Periodontal Disease: Explaining 2017 AAP Guidelines and Treatment Options

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The American Academy of Periodontology defines periodontitis (periodontal disease) as “Inflammation of the periodontal tissues resulting in clinical attachment loss, alveolar bone loss, and periodontal pocketing.”1

The disease is the leading cause of tooth loss in the United States. It is estimated that 47% of people older than age 30 have some form of periodontal disease, and this is even greater at 70% for people 65 years and older.2

Bacterial biofilm is still considered to be the “cause” of periodontal disease, but there are many other factors such as the Epstein-Barr virus, herpesviruses, and systemic conditions that cause immunosuppression contributing to the disease as well.3

Out with the Old, in with the New

In 2017, both the American Academy of Periodontology (AAP) and the European Federation of Periodontology at the World Workshop updated the 1999 guidelines and classifications for diagnosing periodontal disease and developed new classifications for peri-implant diseases. These new guidelines help clinicians provide a more specific and detailed periodontal diagnosis and take new information into consideration, such as systemic diseases, patient-specific risk factors, and expected prognosis.4

Outlined below is a brief description of these new classifications, as seen in an article published in the Journal of Periodontology. The article’s focus was to summarize the information discussed at the World Workshop.4

Periodontal health, Gingival Diseases, and Conditions

  1. Periodontal health and gingival health
    • Clinical gingival health on an intact periodontium
    • Clinical gingival health on a reduced periodontium
      • Stable periodontitis patient
      • Non-periodontitis patient
  2. Gingivitis: biofilm-induced
    • Associated with dental biofilm alone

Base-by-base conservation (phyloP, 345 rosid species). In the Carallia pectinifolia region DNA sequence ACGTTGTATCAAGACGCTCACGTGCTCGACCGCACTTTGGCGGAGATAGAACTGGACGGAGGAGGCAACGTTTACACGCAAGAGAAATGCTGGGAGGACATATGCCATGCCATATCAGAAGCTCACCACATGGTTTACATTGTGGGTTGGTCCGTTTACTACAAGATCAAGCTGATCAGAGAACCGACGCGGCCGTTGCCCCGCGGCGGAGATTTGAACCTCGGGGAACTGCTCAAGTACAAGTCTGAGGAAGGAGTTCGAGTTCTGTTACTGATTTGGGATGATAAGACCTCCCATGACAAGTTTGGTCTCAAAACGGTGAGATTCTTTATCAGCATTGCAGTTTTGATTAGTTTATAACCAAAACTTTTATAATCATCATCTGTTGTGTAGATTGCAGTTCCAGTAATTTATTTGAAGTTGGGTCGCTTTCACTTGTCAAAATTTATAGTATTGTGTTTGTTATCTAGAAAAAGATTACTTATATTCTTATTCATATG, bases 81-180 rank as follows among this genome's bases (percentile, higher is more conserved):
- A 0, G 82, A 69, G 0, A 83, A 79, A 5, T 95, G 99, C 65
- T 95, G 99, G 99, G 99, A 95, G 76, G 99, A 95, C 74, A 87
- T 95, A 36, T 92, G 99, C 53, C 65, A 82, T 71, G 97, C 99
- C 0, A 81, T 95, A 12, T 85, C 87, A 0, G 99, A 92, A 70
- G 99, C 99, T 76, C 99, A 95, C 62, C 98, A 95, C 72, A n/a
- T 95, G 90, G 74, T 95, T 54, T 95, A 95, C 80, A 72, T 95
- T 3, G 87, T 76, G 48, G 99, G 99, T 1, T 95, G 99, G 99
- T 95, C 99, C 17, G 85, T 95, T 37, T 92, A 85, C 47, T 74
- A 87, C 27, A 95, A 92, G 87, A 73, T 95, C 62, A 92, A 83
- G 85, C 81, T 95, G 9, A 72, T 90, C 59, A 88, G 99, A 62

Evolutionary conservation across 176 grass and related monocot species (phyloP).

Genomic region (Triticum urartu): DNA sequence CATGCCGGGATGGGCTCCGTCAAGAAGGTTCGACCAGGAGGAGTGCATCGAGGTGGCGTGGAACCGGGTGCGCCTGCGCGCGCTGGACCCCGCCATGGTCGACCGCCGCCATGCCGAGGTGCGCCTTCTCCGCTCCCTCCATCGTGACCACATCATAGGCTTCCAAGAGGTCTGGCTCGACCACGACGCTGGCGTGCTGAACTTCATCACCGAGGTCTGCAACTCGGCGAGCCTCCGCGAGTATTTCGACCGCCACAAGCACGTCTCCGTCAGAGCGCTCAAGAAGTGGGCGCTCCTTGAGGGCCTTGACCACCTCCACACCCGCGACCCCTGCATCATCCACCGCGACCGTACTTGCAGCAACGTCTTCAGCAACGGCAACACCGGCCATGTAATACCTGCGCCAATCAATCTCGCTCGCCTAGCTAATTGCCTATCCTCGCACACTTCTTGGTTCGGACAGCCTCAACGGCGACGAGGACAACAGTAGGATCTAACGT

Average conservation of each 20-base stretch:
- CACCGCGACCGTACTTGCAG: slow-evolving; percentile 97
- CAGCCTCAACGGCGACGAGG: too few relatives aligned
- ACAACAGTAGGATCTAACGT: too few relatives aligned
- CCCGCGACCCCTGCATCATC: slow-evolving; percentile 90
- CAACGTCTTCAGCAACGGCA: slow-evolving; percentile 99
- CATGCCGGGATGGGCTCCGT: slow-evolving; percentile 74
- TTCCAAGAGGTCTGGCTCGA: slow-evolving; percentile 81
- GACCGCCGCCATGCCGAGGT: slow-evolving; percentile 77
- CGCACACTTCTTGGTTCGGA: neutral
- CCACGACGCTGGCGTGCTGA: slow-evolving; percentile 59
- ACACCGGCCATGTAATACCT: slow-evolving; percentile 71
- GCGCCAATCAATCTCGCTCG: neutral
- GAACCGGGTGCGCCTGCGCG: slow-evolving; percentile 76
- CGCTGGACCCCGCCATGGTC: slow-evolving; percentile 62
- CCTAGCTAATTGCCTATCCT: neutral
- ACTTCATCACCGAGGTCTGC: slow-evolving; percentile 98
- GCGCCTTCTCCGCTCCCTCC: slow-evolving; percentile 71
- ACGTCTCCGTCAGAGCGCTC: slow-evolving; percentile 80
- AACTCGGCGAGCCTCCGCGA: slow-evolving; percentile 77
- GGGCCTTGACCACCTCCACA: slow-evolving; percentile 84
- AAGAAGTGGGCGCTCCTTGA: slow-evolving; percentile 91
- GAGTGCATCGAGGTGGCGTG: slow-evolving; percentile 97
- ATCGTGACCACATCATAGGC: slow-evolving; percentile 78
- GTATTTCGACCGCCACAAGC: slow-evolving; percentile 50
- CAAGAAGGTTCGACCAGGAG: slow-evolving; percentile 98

• Systemic or local risk factors
    • Drug-influenced gingival enlargement
  3. Gingival disease: non-biofilm induced
    • Genetic/developmental disorders
    • Specific infections
    • Inflammatory and immune disorders
    • Reactive processes
    • Neoplasms
    • Endocrine, nutritional, and metabolic disorders
    • Traumatic lesions
    • Gingival pigmentation

Types of Periodontal Disease

  1. Necrotizing periodontal diseases
    • Necrotizing gingivitis
    • Necrotizing periodontitis
    • Necrotizing stomatitis
  2. Periodontitis as a manifestation of systemic diseases
  3. Periodontitis
    • Stages I-IV
      • Stage I: Initial periodontitis
      • Stage II: Moderate periodontitis
      • Stage III: Severe periodontitis with the potential for additional tooth loss
      • Stage IV: Severe periodontitis with the potential for loss of dentition
    • Extent and distribution: Localized (less than 30% of teeth), generalized (greater than 30% of teeth), incisor-molar distribution
    • Grades/risk of progression
      • Grade A: Slow rate of progression
      • Grade B: Moderate rate of progression
      • Grade C: Rapid rate of progression

Periodontal Manifestations of Systemic Diseases and Developmental and Acquired Conditions

  1. Systemic diseases/conditions that affect the periodontal supporting tissues
  2. Other periodontal conditions
    • Periodontal abscess
    • Endodontic-periodontal lesions
  3. Mucogingival deformities and conditions around teeth
    • Gingival phenotype
    • Gingival recession
    • Lack of gingiva
    • Decreased vestibular depth
    • Frenum/muscle attachment
    • Gingival access
    • Abnormal color
    • Condition of the exposed root surface.
  4. Traumatic occlusal forces
    • Primary occlusal trauma
    • Secondary occlusal trauma
    • Orthodontic forces
  5. Prostheses and tooth-related factors
    • Localized tooth factors
    • Dental prostheses

Peri-implant Diseases and Conditions

  1. Peri-implant health
  2. Peri-implant mucositis
  3. Peri-implantitis
  4. Peri-implant hard and soft tissue deficiencies

Educating our patients

Educating our patients that gingivitis (specifically biofilm-induced) is reversible (and periodontitis is not) is crucial to getting them to understand the severity of their disease. I like to compare periodontal disease to type 2 diabetes with my patients. Once you have the disease, it can only be maintained, not cured, and it will be a lifelong battle.

At the 2017 World Workshop, where the new periodontal guidelines and classifications were laid out, it was stated that “a patient with gingivitis can revert to a state of health, but a periodontitis patient remains a periodontitis patient for life, even following successful therapy, and requires life‐long supportive care to prevent recurrence of disease.”4

In the case of implants, peri-implant mucositis is the equivalent of gingivitis in natural teeth. It can lead to peri-implantitis, which is the equivalent of periodontal disease in their natural teeth counterparts. Peri-implantitis can occur rapidly and lead to the loss of the implant.4

Diagnosing Periodontal Disease

Early diagnosis is key. Just like many other diseases, the earlier it is found and treated, the better the prognosis is.5